Coming out as lesbian, gay, or bisexual increases emotional well-being even more than earlier research has indicated. But the psychological benefits of revealing one's sexual identity -- less anger, less depression, and higher self-esteem are limited to supportive settings, shows a study published June 20 in Social Psychology and Personality Science.
The findings underscore the importance of creating workplaces and other social settings that are accepting of all people, but especially gay, lesbian or bisexual individuals, says coauthor Richard Ryan, professor of psychology at the University of Rochester.
"In general, research shows that coming out is a good thing," says Ryan. "Decades of studies have found that openness allows gay people to develop an authentic sense of themselves and to cultivate a positive minority sexual identity." By contrast, research has confirmed that being closeted poses serious psychological risks, including more troubled romantic relationships, more distress, and even increased suicidal tendencies, adds Ryan.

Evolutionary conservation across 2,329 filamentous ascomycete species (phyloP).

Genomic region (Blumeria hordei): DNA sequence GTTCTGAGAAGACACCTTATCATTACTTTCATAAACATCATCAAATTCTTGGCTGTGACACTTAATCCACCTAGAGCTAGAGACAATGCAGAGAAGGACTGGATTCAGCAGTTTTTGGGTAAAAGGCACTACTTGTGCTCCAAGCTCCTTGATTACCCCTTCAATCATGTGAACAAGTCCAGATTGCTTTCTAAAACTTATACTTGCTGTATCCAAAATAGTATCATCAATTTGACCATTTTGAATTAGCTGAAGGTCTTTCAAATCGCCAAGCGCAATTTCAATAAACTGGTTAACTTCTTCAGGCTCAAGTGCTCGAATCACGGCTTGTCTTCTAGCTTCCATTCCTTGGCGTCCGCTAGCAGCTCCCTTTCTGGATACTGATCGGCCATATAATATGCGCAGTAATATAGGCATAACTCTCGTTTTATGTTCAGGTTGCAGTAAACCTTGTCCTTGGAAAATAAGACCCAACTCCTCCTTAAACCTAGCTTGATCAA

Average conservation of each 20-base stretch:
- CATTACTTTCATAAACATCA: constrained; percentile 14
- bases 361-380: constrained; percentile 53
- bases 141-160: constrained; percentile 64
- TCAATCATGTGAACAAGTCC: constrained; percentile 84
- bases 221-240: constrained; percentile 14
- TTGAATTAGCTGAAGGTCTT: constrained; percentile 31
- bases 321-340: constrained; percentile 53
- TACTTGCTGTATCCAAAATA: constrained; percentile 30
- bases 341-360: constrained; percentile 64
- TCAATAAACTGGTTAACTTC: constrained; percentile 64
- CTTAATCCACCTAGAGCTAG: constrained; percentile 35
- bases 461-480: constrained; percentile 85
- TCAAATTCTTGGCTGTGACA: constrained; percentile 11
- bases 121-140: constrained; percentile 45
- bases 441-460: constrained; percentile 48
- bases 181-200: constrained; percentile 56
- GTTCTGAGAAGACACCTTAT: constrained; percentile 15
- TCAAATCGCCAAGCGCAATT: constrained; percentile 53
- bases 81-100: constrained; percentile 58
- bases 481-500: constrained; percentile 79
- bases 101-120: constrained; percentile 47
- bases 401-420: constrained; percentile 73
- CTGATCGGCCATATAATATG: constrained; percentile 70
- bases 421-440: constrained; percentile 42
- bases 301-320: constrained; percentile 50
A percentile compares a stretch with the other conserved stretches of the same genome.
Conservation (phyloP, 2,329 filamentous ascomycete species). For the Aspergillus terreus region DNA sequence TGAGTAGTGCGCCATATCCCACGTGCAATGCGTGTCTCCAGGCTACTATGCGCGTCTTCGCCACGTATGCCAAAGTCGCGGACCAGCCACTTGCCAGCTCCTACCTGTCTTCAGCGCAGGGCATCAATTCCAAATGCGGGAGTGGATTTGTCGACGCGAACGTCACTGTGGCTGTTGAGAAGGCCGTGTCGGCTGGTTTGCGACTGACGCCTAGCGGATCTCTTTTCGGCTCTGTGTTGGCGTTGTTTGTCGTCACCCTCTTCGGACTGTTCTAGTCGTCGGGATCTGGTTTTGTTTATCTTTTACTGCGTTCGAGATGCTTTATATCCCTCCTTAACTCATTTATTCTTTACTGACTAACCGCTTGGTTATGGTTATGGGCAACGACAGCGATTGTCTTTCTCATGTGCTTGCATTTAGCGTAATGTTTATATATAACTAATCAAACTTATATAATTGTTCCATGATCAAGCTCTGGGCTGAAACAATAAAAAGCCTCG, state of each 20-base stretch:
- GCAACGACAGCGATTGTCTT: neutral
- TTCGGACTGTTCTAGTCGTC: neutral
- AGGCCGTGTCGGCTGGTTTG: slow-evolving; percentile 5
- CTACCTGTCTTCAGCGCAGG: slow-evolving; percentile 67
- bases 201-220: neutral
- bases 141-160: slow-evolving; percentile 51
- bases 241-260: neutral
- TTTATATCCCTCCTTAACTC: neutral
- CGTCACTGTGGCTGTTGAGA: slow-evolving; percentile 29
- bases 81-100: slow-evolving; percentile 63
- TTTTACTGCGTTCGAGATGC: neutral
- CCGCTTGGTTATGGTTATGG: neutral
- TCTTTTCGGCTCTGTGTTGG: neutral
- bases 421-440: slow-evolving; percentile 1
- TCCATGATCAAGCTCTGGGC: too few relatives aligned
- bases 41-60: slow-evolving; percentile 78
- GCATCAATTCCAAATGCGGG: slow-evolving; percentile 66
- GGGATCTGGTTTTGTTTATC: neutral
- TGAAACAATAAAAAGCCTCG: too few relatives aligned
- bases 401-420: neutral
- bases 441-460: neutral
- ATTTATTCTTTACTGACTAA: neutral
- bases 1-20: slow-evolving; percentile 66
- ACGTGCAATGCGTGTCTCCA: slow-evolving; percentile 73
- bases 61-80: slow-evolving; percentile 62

Despite the costs of staying in the closet and the benefits of coming out, earlier studies uncovered only slightly improved mental health from revealing a minority sexual identity. The problem, says Ryan, was that these studies lumped everyone together people who came out in supportive settings as well as those who faced stigma and discrimination.
By teasing out the effects of different contexts, this study shows that "environment plays a huge role in determining when coming out actually makes you happier," says Nicole Legate, a doctoral student at the University of Rochester, who led the study with Ryan and Netta Weinstein from the University of Essex in England. Among accepting groups, individuals experience significant psychological payback from being open about their sexual identity. But among hostile groups, the costs and stigma of identifying as lesbian, gay, or bisexual
|Contact: Susan Hagen|
University of Rochester